"ONE OF THE GREAT NOVELS OF WORLD LITERATURE": VERY RARE FIRST EDITION OF TOLSTOY'S WAR AND PEACE, AN EXTRAORDINARY COPY
TOLSTOY, Leo. Voina i Mir (War and Peace). Moscow: Printed by T. Ris for the House of Voyikova, 1868-69. Six volumes bound in three. Octavo, 20th-century three-quarter brown morocco-gilt, raised bands, earlier marbled boards; original printed front wrappers for parts 2-5 bound in. $48,500.
Rare first edition of Tolstoy’s War and Peace, one of the greatest novels ever written, in the original Russian. Handsomely bound, with the original printed paper front wrappers of parts 2-5 bound in.
Seven years in the writing, War and Peace is undeniably the greatest literary work relating to the Napoleonic wars. The juxtaposition of historical, social, and personal themes and the monumental size and scope of the novel combine to present an accurate and vibrant portrait of the Russian nation. "This picture of Russian life, set against a background of Napoleon's invasion, is one of the great novels of world literature. In scope, organization, and variety of character studies, War and Peace defies limitation to any particular category of fiction. To classify the book as a historical, sociological, psychological, political, epic, or panoramic novel, or as an exemplum for a philosophy of history arbitrarily limits a breadth of treatment which combines all these elements… The greatness of War and Peace does not lie in its philosophy or in any contribution to the facts or theory of history. It depends on the building of a vast panorama of a whole society out of innumerable minute realistic details… The total picture is an unforgettable vision, distinguished by its depth and scope" (Hornstein, Reader's Companion to World Literature, 555-56).
War and Peace has proved remarkably influential. German novelist Thomas Mann noted of the novel, "The pure narrative power of his work is unequaled. Seldom did art work so much like nature." "From his first words we can be sure of one thing at any rate—here is a man who sees what we see, who proceeds, too, as we are accustomed to proceed, not from the inside outwards, but from the outside inwards… Nothing seems to escape him. Nothing glances off him unrecorded… Everything is astonishingly clear and absolutely sharp. Then, suddenly, just as we are exulting, breathing deep, feeling at once braced and purified, some detail—perhaps the head of a man—comes at us out of the picture in an alarming way, as if extruded by the very intensity of its life" (Virginia Woolf, "The Russian Point of View" in The Common Reader). "All his life, at every moment, he possessed the faculty of seeing phenomena in the detached finality of each separate instant, in perfectly distinct outline, as we see only on rare occasions, in childhood, or on the crest of an all-renewing happiness, or in the triumph of a great spiritual victory" (Boris Pasternak, quoted in Richard Pevear's introduction to his English translation, ix).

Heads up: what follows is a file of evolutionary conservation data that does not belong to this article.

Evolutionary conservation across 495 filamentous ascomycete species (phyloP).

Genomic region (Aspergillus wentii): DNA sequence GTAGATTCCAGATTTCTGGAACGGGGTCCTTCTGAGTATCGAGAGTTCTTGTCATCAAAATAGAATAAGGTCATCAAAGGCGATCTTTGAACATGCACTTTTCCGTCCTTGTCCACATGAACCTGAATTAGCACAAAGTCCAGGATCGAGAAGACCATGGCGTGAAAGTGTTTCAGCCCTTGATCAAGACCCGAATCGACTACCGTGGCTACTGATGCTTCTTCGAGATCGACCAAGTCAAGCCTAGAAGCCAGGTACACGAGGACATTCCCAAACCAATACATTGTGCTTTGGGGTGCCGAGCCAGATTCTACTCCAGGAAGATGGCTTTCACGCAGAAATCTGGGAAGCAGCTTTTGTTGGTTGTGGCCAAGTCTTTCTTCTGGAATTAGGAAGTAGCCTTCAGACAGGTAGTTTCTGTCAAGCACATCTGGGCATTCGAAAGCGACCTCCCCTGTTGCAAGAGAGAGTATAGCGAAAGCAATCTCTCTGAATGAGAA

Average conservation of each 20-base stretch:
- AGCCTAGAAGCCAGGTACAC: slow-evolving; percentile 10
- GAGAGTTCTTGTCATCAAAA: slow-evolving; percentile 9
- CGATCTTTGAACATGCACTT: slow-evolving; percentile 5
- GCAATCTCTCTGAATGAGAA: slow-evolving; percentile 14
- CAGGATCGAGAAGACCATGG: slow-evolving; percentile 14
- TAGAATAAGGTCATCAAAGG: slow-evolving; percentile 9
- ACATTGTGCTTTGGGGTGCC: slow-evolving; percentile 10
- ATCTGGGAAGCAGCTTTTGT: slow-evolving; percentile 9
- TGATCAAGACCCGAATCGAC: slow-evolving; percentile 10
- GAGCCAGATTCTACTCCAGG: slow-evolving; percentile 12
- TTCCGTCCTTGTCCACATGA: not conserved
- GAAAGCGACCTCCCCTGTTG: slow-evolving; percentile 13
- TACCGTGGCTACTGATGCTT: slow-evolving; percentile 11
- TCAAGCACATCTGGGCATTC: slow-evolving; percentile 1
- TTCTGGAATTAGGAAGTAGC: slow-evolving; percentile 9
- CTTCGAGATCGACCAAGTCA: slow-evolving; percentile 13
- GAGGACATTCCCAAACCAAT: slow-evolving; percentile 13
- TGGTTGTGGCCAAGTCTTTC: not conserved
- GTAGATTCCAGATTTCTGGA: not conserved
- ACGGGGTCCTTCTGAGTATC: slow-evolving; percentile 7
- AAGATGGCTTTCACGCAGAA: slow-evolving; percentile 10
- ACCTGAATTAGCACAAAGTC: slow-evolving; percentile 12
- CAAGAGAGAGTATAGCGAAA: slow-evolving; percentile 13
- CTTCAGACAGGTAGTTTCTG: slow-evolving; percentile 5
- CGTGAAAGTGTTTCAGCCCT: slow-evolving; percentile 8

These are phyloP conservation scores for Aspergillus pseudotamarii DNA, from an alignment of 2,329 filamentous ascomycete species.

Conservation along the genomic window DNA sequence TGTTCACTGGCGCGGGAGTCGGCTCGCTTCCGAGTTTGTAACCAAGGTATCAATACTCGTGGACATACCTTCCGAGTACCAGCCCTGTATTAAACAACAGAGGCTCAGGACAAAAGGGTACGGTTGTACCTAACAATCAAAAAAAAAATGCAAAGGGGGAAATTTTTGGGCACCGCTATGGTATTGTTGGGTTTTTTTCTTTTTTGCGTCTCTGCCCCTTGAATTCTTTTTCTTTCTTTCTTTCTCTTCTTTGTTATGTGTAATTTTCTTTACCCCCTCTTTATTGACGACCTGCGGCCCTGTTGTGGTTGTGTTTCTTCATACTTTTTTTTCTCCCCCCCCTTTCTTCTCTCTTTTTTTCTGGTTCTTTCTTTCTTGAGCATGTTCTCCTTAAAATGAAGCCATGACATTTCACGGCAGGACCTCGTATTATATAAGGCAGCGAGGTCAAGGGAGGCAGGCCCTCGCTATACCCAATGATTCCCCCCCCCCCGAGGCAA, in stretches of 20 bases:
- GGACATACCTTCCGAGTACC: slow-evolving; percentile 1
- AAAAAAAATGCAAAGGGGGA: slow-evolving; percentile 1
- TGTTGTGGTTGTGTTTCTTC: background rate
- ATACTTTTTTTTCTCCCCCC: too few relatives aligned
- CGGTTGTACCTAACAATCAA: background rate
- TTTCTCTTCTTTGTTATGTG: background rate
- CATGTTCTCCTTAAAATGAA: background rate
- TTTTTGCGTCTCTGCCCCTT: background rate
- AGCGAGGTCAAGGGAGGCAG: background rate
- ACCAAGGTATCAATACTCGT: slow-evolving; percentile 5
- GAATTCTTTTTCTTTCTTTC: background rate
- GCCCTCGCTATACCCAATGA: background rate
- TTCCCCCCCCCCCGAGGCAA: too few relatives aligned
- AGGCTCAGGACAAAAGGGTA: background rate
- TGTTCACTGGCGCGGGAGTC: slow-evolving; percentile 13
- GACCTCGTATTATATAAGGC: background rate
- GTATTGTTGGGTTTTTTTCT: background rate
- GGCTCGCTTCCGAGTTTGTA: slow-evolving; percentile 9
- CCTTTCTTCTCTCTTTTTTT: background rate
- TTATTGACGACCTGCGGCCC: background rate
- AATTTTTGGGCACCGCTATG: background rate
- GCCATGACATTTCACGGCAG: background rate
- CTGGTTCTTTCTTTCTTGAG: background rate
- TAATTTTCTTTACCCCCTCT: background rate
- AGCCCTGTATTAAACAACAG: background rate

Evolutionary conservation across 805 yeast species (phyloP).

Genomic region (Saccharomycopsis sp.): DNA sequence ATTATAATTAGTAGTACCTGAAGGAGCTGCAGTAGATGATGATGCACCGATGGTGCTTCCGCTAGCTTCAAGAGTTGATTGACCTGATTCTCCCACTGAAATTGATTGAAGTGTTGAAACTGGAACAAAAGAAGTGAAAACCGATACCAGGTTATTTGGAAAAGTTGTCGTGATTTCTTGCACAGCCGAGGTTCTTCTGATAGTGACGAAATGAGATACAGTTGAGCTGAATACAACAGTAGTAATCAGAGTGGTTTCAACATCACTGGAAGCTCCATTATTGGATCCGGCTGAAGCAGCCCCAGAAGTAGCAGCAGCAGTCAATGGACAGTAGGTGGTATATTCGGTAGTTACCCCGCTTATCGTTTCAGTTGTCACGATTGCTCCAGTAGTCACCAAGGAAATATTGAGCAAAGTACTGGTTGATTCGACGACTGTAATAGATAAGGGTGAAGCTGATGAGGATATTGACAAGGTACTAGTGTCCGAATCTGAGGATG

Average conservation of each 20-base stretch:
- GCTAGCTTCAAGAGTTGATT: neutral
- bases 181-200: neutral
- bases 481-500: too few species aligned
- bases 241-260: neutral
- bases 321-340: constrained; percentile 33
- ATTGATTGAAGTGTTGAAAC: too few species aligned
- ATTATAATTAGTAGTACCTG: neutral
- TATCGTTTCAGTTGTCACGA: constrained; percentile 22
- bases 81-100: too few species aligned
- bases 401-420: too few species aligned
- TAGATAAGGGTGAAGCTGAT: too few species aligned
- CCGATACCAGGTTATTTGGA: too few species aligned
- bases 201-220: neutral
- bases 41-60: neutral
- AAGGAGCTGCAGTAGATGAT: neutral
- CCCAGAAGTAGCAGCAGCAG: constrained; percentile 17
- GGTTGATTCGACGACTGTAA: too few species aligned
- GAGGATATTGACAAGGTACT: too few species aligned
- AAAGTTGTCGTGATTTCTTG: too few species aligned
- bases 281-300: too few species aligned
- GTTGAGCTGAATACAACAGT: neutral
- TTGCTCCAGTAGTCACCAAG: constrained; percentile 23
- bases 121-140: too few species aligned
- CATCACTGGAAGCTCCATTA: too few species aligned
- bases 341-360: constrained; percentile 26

Unlike Tolstoy's other masterpiece, Anna Karenina, War and Peace first appeared in full in book form, not in periodicals, though the first two parts did appear under the title "Tysiacha Vosemsot Piatyi God" ("The Year 1805") in 1865 in the journal Russkii Vestnik. War and Peace was self-published; Tolstoy contracted Ris, advanced 4500 rubles for the printing of 4800 copies, and promised 30 percent of the gross profit to the printer and the proofreader. The enterprise showed a handsome return: the novel retailed for 10 rubles, and quickly went into a second edition following enthusiastic reviews. First printings, with Part 3 paginated 227 for 127, and 265 for 255; and Part 4 with 153 instead of 253. Original printed paper wrappers for parts 2-5, printed in red and black on yellow paper, bound in; all half titles present. Kilgour 1195. Pre-revolutionary owner's ink stamps on title pages (Iv.P. Barsukov); discreet owner ink signatures.
Only occasional foxing to text, a few instances of faint marginal dampstaining in Volumes I and II, bindings handsome. A beautiful copy, rare and desirable.